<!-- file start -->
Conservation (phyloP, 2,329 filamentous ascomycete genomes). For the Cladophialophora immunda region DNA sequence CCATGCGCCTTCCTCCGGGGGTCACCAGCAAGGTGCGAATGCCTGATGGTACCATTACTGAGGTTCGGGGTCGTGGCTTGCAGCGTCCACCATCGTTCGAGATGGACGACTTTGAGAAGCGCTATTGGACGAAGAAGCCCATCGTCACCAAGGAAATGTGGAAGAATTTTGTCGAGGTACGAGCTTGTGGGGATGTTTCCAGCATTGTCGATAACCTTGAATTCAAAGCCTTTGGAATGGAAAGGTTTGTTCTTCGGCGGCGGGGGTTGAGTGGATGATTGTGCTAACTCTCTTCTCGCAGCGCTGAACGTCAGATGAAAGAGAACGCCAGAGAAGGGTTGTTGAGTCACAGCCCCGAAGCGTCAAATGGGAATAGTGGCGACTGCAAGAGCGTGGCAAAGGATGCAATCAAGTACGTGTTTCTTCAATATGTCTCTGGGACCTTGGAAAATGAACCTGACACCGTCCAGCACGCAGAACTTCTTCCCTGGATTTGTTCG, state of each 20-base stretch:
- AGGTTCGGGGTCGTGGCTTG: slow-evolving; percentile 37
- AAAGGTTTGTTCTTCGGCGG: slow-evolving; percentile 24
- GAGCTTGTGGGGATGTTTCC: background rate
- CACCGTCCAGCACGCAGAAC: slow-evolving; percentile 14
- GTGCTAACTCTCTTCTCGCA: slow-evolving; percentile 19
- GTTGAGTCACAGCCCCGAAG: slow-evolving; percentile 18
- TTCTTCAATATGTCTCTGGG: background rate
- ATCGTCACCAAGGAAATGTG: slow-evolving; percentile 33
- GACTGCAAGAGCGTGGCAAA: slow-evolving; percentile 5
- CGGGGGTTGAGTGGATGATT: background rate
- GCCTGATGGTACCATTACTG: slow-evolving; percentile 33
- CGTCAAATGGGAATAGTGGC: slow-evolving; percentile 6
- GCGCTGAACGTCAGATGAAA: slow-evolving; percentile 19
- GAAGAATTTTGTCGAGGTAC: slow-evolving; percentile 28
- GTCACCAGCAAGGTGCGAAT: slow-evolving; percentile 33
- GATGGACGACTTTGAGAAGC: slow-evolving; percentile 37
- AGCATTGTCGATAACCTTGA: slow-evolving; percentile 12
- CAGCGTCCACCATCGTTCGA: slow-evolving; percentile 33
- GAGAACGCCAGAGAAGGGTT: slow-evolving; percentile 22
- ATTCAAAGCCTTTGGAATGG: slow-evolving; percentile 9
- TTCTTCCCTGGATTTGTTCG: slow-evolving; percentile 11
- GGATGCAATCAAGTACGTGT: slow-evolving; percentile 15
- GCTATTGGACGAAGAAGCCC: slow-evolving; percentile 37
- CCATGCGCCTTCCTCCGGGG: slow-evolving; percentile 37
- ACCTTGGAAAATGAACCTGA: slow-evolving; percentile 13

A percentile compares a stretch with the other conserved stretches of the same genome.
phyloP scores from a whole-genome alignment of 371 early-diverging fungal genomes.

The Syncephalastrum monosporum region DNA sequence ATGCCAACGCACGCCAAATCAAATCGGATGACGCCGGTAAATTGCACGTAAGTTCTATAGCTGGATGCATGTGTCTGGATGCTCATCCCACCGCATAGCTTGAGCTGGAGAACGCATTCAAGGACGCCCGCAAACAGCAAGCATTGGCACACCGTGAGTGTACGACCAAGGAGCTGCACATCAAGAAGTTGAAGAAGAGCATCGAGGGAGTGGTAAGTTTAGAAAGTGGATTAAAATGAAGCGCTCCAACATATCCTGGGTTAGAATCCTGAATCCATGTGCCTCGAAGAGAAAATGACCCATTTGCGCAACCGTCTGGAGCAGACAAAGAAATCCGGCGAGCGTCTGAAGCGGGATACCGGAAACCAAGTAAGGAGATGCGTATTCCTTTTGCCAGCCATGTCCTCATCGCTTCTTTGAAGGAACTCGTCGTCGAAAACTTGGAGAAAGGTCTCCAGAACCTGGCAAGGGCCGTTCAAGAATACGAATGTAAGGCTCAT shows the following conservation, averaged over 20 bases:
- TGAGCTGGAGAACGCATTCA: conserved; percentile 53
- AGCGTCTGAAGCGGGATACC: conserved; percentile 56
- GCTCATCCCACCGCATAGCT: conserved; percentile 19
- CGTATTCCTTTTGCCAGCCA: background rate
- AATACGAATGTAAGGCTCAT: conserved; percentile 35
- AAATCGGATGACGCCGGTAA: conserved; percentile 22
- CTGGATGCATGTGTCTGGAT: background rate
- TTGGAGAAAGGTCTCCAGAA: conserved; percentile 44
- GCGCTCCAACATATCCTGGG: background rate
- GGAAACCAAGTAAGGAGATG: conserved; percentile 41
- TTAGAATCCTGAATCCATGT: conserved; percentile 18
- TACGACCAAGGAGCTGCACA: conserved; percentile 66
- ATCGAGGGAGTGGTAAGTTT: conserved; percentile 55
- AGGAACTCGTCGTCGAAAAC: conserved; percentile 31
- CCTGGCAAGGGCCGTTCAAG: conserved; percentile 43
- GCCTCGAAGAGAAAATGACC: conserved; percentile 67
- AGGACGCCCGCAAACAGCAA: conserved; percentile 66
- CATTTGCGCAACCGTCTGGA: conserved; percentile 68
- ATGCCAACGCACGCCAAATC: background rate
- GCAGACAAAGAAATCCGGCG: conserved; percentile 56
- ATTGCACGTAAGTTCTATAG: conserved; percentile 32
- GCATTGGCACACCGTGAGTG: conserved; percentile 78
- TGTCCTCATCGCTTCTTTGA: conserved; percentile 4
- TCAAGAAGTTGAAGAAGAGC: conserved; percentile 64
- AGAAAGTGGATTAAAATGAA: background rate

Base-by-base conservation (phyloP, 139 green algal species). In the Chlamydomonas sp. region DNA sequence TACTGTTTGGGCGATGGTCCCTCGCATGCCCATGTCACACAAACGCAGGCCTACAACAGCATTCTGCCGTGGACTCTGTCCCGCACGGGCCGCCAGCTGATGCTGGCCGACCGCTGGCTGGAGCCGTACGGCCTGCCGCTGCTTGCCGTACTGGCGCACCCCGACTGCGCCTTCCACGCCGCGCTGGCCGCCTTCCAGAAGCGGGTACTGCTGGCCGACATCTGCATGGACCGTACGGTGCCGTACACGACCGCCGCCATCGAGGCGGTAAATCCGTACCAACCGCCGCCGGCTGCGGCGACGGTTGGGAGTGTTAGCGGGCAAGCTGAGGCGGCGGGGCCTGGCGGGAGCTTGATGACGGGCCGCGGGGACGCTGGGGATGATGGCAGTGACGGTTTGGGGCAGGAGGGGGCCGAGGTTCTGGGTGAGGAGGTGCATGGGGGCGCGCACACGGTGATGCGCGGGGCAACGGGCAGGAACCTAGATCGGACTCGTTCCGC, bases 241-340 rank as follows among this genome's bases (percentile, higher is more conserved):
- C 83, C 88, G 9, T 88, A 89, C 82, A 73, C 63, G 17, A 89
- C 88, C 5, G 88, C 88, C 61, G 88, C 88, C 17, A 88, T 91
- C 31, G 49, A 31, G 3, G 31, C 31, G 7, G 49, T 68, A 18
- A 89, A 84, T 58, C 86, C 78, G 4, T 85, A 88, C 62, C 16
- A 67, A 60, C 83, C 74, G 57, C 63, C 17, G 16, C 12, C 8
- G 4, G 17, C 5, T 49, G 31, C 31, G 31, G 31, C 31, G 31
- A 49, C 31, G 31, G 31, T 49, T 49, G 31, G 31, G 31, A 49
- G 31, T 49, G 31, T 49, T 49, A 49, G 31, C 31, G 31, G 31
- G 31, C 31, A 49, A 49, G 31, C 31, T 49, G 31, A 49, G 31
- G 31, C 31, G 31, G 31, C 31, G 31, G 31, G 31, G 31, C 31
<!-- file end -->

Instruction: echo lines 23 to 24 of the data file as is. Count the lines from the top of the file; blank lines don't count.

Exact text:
- GGATGCAATCAAGTACGTGT: slow-evolving; percentile 15
- GCTATTGGACGAAGAAGCCC: slow-evolving; percentile 37